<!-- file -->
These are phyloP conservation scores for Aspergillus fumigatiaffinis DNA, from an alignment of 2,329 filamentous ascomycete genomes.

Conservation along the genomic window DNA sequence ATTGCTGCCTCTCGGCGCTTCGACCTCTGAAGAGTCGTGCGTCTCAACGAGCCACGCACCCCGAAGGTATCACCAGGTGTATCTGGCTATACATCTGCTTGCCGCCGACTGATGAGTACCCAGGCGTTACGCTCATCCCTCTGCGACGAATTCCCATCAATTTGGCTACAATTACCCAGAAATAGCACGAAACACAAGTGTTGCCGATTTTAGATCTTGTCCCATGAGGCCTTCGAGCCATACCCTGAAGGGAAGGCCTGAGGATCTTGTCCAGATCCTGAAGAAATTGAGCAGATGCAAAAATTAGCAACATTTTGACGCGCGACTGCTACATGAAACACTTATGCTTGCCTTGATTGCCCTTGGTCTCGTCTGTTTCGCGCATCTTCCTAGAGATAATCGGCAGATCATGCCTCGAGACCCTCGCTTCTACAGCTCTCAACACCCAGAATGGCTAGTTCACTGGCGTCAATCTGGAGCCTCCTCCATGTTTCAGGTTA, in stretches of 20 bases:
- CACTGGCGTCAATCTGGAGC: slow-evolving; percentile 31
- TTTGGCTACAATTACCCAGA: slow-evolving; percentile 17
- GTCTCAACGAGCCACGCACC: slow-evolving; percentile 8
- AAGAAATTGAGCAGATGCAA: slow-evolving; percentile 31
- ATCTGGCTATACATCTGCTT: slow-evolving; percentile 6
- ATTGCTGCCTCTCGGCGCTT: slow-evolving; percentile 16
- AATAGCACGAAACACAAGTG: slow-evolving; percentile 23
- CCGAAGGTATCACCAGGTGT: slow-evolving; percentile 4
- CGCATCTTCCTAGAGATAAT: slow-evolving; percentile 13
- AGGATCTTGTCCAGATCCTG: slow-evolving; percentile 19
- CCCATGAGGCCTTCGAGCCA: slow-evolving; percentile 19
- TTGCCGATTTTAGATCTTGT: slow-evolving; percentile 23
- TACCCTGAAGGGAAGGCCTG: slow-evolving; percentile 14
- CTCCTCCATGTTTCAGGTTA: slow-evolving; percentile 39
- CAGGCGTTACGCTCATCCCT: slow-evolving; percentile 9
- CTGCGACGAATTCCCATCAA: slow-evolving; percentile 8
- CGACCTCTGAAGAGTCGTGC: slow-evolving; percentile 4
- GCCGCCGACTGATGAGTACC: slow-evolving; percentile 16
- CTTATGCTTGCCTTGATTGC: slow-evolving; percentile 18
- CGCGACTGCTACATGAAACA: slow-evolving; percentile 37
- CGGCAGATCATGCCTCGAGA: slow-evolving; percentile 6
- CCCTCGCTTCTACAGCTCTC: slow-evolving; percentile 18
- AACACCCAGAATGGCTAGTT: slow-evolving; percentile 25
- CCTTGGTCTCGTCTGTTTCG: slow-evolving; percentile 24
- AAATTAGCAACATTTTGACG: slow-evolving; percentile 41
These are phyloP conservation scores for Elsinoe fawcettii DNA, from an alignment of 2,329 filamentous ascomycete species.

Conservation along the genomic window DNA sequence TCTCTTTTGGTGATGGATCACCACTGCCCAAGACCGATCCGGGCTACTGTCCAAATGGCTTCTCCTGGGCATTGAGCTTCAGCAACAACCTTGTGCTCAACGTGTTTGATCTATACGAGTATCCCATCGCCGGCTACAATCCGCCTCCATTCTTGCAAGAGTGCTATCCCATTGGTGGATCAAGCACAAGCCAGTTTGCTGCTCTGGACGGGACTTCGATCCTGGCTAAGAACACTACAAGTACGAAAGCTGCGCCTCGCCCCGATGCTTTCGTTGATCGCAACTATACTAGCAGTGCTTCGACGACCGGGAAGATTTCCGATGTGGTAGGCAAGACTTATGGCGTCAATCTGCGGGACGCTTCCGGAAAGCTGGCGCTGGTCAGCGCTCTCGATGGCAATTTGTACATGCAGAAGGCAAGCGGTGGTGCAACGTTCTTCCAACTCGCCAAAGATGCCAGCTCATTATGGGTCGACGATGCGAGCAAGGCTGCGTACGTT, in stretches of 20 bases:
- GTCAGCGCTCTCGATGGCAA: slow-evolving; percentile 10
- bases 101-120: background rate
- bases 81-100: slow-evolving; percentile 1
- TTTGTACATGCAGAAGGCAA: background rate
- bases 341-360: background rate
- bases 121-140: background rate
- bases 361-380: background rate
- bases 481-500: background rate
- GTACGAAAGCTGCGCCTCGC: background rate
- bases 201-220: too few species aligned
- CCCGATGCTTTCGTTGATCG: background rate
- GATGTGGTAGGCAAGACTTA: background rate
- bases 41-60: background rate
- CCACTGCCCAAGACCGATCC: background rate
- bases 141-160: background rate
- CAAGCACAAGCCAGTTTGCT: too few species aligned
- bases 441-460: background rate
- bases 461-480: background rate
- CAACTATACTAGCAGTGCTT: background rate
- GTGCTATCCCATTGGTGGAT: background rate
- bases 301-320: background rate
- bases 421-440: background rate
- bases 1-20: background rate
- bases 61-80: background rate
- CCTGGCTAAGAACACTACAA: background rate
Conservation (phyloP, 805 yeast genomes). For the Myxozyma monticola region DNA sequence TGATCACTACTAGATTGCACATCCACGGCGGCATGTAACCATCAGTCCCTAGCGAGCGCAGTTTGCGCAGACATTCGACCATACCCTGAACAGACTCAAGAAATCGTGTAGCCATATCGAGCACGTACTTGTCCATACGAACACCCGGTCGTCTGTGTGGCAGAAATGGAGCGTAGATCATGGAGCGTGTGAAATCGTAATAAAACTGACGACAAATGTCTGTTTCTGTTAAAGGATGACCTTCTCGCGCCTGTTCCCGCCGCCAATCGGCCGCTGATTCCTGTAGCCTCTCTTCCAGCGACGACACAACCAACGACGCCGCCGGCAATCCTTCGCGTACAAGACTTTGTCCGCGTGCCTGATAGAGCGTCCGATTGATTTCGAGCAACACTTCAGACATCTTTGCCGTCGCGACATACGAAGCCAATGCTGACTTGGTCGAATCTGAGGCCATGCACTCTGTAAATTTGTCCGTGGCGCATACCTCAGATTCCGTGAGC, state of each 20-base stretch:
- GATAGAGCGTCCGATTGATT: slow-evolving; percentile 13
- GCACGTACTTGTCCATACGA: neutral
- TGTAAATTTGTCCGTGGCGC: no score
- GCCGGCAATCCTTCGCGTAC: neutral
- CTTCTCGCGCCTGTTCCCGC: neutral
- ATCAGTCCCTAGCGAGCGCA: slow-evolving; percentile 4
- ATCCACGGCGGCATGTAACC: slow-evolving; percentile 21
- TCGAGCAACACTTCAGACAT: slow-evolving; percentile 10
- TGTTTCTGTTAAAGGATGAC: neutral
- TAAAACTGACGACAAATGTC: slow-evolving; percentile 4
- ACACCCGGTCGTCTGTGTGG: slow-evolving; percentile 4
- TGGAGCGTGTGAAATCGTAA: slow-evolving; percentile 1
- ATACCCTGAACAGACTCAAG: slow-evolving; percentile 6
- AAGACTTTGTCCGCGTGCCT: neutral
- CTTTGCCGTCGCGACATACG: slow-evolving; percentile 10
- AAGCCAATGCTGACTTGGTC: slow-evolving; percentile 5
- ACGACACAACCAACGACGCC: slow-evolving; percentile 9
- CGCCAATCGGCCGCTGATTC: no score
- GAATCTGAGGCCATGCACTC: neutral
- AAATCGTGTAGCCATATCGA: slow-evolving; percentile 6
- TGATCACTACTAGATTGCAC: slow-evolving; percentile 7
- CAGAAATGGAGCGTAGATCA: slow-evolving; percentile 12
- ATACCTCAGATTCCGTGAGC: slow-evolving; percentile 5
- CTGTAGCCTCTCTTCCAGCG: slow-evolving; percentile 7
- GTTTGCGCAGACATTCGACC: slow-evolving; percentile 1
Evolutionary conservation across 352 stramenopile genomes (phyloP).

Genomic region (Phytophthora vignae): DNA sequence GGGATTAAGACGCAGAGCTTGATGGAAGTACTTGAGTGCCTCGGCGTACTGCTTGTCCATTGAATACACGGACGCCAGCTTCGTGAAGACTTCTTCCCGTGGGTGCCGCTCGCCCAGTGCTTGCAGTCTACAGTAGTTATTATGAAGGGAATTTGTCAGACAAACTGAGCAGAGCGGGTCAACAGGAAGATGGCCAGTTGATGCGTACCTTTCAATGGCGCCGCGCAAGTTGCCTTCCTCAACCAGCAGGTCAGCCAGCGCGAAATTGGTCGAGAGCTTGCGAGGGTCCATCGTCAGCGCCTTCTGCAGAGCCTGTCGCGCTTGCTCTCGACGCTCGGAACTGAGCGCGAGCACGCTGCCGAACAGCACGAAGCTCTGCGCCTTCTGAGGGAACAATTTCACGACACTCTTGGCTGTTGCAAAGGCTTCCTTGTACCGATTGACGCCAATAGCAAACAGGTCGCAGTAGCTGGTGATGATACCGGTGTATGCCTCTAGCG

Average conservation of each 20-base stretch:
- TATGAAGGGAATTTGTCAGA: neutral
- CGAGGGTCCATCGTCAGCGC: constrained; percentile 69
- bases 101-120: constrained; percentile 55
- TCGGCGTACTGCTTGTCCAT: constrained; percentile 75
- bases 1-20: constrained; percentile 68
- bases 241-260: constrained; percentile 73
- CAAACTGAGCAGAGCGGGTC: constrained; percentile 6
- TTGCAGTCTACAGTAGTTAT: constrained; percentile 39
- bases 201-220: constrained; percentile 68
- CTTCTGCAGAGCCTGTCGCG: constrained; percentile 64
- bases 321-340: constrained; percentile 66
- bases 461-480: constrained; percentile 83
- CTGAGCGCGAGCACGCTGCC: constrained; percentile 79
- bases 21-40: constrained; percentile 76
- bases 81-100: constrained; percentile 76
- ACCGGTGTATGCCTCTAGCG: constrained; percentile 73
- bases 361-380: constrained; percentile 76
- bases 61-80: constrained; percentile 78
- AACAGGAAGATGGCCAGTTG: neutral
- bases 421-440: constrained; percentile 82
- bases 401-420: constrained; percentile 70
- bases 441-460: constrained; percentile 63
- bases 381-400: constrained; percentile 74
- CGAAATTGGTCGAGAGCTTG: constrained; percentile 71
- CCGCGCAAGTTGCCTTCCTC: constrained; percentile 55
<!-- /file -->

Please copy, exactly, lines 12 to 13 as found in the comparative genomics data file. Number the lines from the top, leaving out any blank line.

- AGGATCTTGTCCAGATCCTG: slow-evolving; percentile 19
- CCCATGAGGCCTTCGAGCCA: slow-evolving; percentile 19